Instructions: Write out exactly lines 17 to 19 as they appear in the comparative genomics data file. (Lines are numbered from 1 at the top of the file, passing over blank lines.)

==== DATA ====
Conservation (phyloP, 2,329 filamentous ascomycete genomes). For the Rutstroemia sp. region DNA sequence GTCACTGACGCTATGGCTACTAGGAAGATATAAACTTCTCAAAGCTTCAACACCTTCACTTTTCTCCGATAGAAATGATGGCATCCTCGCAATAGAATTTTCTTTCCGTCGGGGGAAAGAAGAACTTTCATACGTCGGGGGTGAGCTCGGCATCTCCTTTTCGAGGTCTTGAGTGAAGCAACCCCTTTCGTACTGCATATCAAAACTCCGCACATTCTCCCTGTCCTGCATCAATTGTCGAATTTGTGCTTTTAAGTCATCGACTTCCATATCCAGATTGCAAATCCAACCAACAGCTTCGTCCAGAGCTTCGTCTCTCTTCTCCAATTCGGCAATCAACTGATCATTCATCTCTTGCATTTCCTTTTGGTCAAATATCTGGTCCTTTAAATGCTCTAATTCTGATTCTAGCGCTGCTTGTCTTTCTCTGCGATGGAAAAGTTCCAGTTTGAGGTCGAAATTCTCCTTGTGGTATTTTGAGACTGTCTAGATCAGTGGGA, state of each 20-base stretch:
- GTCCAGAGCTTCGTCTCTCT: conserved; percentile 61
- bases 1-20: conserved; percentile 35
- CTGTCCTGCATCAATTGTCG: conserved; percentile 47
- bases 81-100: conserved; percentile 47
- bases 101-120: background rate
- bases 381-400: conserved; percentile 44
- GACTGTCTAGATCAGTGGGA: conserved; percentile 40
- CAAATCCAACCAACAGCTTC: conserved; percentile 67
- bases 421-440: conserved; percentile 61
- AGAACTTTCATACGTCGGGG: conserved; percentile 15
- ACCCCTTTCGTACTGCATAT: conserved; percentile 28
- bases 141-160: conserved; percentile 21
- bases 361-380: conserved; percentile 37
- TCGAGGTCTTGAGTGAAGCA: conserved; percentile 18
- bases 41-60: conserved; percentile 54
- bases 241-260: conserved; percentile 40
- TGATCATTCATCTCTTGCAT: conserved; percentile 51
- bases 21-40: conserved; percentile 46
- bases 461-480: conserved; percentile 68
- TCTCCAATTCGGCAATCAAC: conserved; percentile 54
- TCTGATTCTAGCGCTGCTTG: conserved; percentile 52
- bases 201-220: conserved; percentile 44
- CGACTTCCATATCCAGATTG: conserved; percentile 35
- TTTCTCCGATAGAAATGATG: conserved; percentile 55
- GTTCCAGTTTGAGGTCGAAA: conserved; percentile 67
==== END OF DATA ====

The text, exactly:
- bases 241-260: conserved; percentile 40
- TGATCATTCATCTCTTGCAT: conserved; percentile 51
- bases 21-40: conserved; percentile 46